Millennium Post

Less fire in dragon breath

Unless the reforms aimed at rebalancing growth of the economy to which the new leadership is committed are carried out in accelerated fashion, China could get trapped in the middle-income tier of nations, according to IMF.

IMF expects China to grow 7.8 per cent this year and 7.7 per cent in 2014 and ADB projects sharper reductions to 7.7 per cent and 7.5 per cent for the two years. While China may have plenty of foreign currency reserves (3.44 trillion dollars by end-March) and fiscal room to avert any ‘hard landing’, IMF cautioned in its report that the current pattern of growth  based on state spending, credit expansion (‘shadow banking’) and investment is ‘not sustainable’ and is increasing domestic vulnerabilities.

The challenge for China now is to accelerate its transition to a more balanced and sustainable growth path with a decisive new round of reforms that addresses growing vulnerabilities in various parts of the economy and ‘unleash new sources of growth’, according to IMF officials.

The IMF report published on 17 July views with concern the credit boom, mainly, ‘the migration of activity to less regulated parts of the system’ and the banks remaining closely linked to the development of non-traditional finance, posing risks to the stability in the banking and non-bank financial sector. It emphasised that a more market-based and liberalised financial system is critical to prevent a further build-up of risks, achieve a more efficient allocation of investment, and boost household capital income. ‘Total social financing’ – a broad measure of credit including traditional banking and new forms of financial intermediaries to prop up economic growth – has increased from 130 per cent of GDP in 2008 to nearly 200 per cent of GDP, the report noted.

A priority is to rein in broader credit growth and prevent a further build up of risks in the financial sector. IMF said it would combine allowing greater room for market forces (such as liberalising interest rates in the ‘traditional’ banking industry) with strengthened oversight, governance and investor accountability.

China is yet to move to using interest rates as the primary tool of monetary policy. While the reforms proposed would lead to higher borrowing costs for many firms, IMF said it was critical to reduce the large-scale regulatory arbitrage and moral hazard evident in the current system, and to improve the allocation of credit essential to future growth and sound finance.
On the fiscal side, IMF has drawn attention to rising government debt, which it has put at 45 per cent of GDP, double the figure of 22 per cent of GDP in government statistics.

An IMF spokesman said this ‘augmented’ debt includes the build-up in borrowing by local governments through off-budget financing vehicles, particularly since 2009, and other off-budget funds. In this way, IMF has also calculated the fiscal deficit, which is ‘augmented’ to a level of 10 per cent of GDP, compared to the official data of two per cent.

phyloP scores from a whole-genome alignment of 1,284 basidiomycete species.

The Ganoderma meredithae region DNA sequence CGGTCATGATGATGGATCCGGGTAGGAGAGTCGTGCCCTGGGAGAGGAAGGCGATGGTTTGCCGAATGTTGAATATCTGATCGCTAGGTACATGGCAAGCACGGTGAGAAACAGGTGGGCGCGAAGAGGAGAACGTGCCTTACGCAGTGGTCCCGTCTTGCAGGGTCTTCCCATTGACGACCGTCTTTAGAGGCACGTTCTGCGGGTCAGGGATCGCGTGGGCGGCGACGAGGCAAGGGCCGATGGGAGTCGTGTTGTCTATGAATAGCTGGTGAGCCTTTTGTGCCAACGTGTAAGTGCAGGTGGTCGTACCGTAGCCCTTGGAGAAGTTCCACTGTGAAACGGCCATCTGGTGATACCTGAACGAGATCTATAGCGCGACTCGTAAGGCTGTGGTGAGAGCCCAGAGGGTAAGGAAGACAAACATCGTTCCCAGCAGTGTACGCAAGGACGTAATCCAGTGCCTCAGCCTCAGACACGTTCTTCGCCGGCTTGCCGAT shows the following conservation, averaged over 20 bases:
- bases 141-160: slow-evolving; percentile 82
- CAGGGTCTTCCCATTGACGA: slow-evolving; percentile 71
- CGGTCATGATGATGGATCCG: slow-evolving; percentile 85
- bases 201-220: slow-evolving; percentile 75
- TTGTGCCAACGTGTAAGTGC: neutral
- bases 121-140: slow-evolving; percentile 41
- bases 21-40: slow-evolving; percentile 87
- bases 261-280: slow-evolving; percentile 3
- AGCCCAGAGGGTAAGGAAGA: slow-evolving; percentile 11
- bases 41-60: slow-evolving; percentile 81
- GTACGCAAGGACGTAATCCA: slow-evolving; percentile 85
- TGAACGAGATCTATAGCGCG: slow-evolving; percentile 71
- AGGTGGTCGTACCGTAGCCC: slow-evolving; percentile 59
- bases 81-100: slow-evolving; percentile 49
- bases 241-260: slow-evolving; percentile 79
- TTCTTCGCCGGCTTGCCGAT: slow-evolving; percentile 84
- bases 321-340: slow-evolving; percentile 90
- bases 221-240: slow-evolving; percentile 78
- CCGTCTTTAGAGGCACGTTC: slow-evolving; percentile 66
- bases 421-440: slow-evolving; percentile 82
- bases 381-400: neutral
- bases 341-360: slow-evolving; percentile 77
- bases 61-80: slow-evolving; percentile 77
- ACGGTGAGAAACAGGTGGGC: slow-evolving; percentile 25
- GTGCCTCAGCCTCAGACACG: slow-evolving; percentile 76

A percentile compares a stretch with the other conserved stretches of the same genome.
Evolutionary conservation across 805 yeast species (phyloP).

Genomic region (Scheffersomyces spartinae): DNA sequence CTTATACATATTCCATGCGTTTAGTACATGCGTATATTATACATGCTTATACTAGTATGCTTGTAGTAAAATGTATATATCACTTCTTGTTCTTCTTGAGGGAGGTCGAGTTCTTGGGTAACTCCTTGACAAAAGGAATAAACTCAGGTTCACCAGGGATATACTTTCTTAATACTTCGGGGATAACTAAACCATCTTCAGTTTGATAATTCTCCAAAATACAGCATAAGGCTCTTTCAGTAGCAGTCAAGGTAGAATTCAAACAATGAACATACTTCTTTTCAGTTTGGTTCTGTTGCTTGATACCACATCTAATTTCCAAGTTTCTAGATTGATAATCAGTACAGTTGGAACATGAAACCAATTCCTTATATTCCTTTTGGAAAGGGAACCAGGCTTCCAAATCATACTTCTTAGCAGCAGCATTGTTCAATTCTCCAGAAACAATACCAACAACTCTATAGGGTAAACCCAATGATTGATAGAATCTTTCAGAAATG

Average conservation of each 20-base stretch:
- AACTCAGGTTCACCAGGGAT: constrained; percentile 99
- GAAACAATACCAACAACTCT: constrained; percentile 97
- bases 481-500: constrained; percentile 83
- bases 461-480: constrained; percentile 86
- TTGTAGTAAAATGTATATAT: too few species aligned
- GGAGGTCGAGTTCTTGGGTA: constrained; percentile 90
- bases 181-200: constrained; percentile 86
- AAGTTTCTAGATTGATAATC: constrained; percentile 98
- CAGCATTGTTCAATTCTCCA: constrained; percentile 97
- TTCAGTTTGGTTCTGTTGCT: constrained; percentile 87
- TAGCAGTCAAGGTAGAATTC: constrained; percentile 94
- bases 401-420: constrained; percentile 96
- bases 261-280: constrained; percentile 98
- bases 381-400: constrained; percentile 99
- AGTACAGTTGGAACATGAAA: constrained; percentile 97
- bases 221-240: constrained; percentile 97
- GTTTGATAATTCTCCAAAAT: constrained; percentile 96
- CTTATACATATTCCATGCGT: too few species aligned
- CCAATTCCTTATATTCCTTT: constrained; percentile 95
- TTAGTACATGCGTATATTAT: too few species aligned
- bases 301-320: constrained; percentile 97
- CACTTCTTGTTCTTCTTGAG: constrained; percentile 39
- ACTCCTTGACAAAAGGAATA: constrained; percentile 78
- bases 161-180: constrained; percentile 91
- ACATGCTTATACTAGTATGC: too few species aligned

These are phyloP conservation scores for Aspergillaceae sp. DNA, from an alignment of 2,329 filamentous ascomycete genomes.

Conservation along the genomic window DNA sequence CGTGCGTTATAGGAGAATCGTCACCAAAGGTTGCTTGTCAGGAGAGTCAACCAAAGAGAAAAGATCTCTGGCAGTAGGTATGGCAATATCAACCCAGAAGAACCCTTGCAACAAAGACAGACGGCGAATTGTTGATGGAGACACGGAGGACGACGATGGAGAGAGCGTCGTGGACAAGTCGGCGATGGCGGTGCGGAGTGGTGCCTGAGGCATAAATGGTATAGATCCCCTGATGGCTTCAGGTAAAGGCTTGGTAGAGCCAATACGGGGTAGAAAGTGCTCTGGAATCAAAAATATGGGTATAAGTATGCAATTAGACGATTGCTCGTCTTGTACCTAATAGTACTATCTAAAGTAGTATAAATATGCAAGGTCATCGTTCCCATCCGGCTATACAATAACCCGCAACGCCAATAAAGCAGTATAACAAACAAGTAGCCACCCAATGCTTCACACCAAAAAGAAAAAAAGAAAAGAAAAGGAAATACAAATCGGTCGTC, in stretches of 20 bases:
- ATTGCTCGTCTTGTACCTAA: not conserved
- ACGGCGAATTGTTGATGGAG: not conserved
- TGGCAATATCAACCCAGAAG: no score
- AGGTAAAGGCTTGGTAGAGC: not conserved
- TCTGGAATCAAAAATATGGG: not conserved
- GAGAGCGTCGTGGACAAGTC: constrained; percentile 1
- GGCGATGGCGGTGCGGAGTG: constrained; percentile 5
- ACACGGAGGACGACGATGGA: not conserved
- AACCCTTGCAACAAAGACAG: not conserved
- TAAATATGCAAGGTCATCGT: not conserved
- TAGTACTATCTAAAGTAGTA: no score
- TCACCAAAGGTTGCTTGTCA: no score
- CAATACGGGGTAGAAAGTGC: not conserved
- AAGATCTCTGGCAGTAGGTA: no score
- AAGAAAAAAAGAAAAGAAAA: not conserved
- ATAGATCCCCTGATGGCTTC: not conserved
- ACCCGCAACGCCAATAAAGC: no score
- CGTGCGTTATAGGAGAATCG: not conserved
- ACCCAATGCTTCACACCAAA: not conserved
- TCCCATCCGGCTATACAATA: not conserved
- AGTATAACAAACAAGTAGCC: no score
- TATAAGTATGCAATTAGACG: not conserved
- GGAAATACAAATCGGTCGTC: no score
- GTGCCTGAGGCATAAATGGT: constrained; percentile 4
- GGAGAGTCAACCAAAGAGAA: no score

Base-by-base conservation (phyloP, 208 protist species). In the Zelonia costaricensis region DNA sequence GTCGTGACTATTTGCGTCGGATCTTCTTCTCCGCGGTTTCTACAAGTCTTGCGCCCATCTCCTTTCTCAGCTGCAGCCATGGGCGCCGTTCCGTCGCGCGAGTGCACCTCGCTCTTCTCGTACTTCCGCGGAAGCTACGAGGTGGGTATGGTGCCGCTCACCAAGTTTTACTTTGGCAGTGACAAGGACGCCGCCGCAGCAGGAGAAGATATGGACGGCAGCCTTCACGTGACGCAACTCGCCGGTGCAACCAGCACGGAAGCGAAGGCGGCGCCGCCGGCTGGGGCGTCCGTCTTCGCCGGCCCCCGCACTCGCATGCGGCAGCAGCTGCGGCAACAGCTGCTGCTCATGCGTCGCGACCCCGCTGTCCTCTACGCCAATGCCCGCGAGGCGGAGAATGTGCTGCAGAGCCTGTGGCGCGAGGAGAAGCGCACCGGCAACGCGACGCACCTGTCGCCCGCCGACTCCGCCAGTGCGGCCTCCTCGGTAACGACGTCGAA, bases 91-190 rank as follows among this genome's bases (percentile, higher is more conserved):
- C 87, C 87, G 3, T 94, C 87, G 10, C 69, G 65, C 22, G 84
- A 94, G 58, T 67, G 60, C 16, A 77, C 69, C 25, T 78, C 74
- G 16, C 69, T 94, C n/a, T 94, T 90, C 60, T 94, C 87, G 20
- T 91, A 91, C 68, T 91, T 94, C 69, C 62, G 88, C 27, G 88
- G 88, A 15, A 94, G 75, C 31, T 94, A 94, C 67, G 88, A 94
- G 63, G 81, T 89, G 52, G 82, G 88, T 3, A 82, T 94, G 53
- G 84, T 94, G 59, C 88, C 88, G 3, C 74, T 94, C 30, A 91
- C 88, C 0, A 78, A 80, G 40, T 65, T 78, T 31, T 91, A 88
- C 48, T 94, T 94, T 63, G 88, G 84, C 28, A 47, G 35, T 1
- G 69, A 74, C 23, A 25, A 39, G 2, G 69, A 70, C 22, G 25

This would limit available fiscal space. China has, however, made progress in external rebalancing with a reduction in its current account surplus and some reduction in its exchange rate which is now regarded as ‘moderately under-valued’. The higher fiscal deficit is attributed to a mismatch between expenditure mandates and revenue sources in local government finances. A byproduct of this, IMF report points out, is local governments’ reliance on land sales for financing, which creates distortions in the real estate market – the third category of domestic risks examined by an IMF team.
China has to address the enumerated priorities to secure a more balanced and sustainable growth path in a global environment that ‘will likely remain difficult for some time’.

Though it may entail a moderate slowdown in growth as the economy adjusts, it will be a tradeoff worth making for much higher income in the long run, Not only would success be good for China, it would also provide substantial benefits to the world economy, according to IMF which does not view latest official data on growth as indicating any significant slowdown.Growth estimated at 7.6 per cent in the first half of the year is on track with the authorities target of 7.5 per cent for 2013.
IMF officials discount any ‘hard landing’ for China’s economy though ‘formidable risks’ have to be addressed fairly urgently.

The reform directions and policy objectives proposed in the IMF report are congruent with government statements on the pattern of growth. But, they stressed, ‘timely and focused implementation will be crucial for success.’
Chinese Premier Li Keqiang said on 16 June that macroeconomic policies should be more scientific, forward-looking and targeted to promote continuous and healthy growth in the long run.
On growth moderation in the second quarter of 2013, he said it was inevitable to see economic fluctuations and a major task of macroeconomic control is ‘to avoid sharp fluctuations and keep economic growth within a reasonable range’.
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